On Saturday, Bridgewater only let the ball hit the ground once. A day later, Teddy’s second pass of practice hit the ground.
Following a short completion to Adam Prentice, Bridgewater attempted to hit Trinity Benson on a back-shoulder pass on 3rd-and-5, but Patrick Surtain had both of Benson’s shoulders completely covered. Three-and-out.
The coaches gave Bridgewater another shot immediately after. Starting from his own 50, Bridgewater picked up his first, first down on the day thanks to a 12-yard crosser to Williams over the middle of the field.
Teddy picked up his second first down the next play as he hit Albert Okwuegbunam off play action. Bridgewater put the ball over Okwuegbunam’s head, but the athletic tight end used one hand to haul the pass in. Plays later, however, Bridgewater wasn’t able to connect with Beyer on third down as the pass was too low.
Beginning his next drive on the 50, Bridgewater avoided a three-and-out thanks to an eight-yard completion to Saubert, followed by two Gordon runs. But the drive stalled after an incompletion to Sutton with Fuller in smothering coverage and a sack by Shelby Harris on third down.
Bridgewater was then given three-straight passes to pick up a first down on his next drive. But after two short completion, Teddy wasn’t able to hit Sutton on a back-shoulder pass on third down.
The final drive of the underwhelming first half put Bridgewater and the second-team offense at their own 35-yard line with two minutes left.
The first pass went 23 yards to Benson over Ojemudia. One play and the Broncos’ offense was already in the defense’s territory. He avoided disaster on the next play as Peter Kalambayi wasn’t able to hold onto an interception.
After two short completions and time still left on the clock, facing a 4th-and-1 from the 30, Bridgewater hit Beck for 20 yards over the middle of the field. However, the drive wasn’t allowed to finish as the coaches declared it was halftime.
The first drive of the second half began by Bridgewater marching the first-team offense down the field against the first-team defense. Three completions to Fant, Jeudy and Beck picked up 35 yards. The offense quickly moved from their own 25 to the edge of field goal range.
But the drive stalled. On 2nd-and-7, Bridgewater and Sutton were not on the same page, as the receiver didn’t cut his route in as Teddy had expected him to. That miscommunication nearly led to a Fuller interception. On third down, Bridgewater overthrew Fant on the right side.
Then, Teddy had his opportunity in the red zone. From the 12-yard line, working with and against the twos, No. 5 put just a bit too much air under a pass to Beyer in the back of the end zone. Incomplete. On 3rd-and-6, Jonathon Cooper shot out of a cannon from the right side and could have sacked Bridgewater. The play continued and Teddy wasn’t able to connect with Beck.
In his next red-zone opportunity, from the four-yard line, Bridgewater had the team’s only touchdown in the second half. Teddy tested Surtain on his first throw. The first-round corner didn’t give Williams any breathing room and broke the pass up.
On second down, scanning the field, Bridgewater found Williams open in the back left corner of the end zone. He placed the ball over Jamar Johnson for the touchdown. Teddy was finally on the board.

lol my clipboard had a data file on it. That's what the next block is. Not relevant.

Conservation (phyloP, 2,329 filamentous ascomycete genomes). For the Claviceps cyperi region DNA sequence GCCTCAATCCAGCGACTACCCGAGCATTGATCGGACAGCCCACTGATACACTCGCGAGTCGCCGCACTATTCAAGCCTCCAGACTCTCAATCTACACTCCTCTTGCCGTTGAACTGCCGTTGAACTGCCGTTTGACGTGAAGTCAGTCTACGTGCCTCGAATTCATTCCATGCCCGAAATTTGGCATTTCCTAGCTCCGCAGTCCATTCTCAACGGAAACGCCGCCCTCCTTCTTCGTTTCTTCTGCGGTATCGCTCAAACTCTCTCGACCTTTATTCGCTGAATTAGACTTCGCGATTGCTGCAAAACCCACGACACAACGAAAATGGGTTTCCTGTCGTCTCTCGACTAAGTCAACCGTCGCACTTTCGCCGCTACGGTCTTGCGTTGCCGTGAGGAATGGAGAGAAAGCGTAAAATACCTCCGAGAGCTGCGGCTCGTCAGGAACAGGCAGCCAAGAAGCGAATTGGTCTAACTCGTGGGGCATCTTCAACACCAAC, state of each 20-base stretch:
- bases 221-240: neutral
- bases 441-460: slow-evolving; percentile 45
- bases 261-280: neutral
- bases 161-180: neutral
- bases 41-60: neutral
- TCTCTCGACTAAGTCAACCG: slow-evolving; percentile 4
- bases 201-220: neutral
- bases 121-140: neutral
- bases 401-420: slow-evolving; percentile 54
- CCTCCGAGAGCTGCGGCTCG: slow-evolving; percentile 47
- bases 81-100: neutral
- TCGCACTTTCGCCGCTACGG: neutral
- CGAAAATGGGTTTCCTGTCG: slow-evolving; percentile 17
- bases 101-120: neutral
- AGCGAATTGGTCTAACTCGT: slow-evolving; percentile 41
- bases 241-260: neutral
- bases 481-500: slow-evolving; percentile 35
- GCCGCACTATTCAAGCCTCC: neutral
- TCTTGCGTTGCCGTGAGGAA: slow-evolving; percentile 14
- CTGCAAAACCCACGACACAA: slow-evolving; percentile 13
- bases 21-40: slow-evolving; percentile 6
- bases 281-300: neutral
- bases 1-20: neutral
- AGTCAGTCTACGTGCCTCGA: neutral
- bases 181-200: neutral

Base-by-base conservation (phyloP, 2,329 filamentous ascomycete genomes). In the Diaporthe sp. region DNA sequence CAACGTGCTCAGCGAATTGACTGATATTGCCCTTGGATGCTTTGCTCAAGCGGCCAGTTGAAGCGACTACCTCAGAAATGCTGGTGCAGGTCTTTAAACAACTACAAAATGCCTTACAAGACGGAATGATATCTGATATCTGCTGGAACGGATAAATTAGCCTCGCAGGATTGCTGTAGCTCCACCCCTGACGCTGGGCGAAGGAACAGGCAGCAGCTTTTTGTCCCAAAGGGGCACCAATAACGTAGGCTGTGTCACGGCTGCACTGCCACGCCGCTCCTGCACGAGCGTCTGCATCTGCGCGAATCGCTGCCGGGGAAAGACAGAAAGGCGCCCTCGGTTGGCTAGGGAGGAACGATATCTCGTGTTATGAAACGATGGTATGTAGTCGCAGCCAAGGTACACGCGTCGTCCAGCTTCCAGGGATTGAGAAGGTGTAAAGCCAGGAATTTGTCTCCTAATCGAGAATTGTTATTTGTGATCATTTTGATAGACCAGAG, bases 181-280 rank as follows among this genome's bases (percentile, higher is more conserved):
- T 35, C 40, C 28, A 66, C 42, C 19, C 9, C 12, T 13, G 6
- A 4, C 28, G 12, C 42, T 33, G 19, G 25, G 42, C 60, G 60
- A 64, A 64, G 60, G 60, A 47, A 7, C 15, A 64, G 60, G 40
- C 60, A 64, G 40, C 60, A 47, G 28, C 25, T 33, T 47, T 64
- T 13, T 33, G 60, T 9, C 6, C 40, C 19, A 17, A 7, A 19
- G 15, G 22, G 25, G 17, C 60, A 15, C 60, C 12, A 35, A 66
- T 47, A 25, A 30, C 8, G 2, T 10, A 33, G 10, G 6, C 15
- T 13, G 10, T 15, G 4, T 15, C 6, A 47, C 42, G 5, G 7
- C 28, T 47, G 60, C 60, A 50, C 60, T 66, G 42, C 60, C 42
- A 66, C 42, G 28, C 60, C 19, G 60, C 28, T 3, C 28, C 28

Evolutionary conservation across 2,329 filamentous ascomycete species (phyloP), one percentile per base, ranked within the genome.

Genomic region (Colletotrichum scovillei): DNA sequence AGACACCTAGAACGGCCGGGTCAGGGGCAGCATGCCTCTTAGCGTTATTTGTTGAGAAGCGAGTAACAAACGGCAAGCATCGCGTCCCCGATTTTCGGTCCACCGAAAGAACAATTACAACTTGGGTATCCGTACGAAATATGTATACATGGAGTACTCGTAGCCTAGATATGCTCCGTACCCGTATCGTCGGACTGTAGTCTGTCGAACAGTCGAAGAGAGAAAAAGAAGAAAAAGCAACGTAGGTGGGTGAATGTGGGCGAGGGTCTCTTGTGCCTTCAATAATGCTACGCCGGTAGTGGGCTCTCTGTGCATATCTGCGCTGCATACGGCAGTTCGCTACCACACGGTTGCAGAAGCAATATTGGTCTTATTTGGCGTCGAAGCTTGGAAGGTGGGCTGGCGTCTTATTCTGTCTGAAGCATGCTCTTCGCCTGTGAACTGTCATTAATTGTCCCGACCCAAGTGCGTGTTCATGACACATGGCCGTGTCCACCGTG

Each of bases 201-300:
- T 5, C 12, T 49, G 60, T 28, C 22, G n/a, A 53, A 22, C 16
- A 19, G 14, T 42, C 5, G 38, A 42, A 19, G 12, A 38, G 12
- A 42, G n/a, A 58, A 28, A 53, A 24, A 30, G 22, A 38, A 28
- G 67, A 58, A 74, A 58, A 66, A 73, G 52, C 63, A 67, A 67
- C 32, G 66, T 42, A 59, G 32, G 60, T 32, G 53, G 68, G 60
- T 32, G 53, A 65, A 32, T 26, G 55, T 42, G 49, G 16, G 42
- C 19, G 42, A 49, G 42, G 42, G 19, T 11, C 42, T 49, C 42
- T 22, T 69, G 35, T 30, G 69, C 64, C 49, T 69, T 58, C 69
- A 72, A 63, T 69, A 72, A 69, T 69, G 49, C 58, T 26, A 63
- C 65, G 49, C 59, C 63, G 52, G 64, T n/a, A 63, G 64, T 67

Bridgewater was given the final drive of practice. It was his opportunity to even the scoreboard with Lock.
Starting at the 50, with 58 seconds left and down seven, the offense needed a touchdown. Bridgewater hit Jeudy for 10 yards and a first down.
Then, he took a shot. With Jeudy in single coverage down the left sideline, Teddy tried to get it past Ronald Darby. But No. 21 wanted nothing to do with it as he batted the ball away at the goal line.
Bridgewater went back to Jeudy on the next play, picking up seven on a slant before rushing to the line of scrimmage. Instead of spiking the ball, Bridgwater connected for 11 more yards. Then came the spike.
With 13 seconds left and the ball at the 24-yard line, Bridgewater looked toward the sideline where he hit Hinton for a gain of 13. That picked up yards and stopped the clock.
However, only six seconds remained on the clock. Ball at the 11. Down seven.
Immediately, Bridgewater floated up a fade to Fant in the end zone. It hit the tight end’s hands, but fell incomplete as Darby swatted it away. After practice, Fant admitted he should have had it.
But one second remained. One final play. Game on the line.
As Bridgewater dropped back, no one was open. He stepped up and moved around the pocket, buying time for a receiver to find an opening. But it never happened. Denver’s secondary stepped up and forced Bridgewater to put up a prayer. The prayer wasn’t answered. The pass fell to the ground. Game over. Scrimmage over.
Bridgewater overcame a slow start and fell 11 yards short of tying Lock with 14 points scored in the scrimmage. He did, however, win the second half.
QB Play of the Day
Drew Lock’s 62-yard bomb to Courtland Sutton—potentially even 72-yard touchdown—wasn’t just the play of the day. It was the play of training camp thus far. Nuff said.
After dropping five-straight practices to Teddy Bridgewater, Drew Lock stepped up and grabbed a much-needed win on Sunday.
In the first half of the scrimmage, it appeared Lock was ready to runaway with it. But the veteran signal caller finished strong to keep Sunday’s scrimmage from being a blowout.
Daily 10-point scale score: 6.5-3.5, Drew Lock
Collective 10-point scale score: 52.5-47.5, Teddy Bridgewater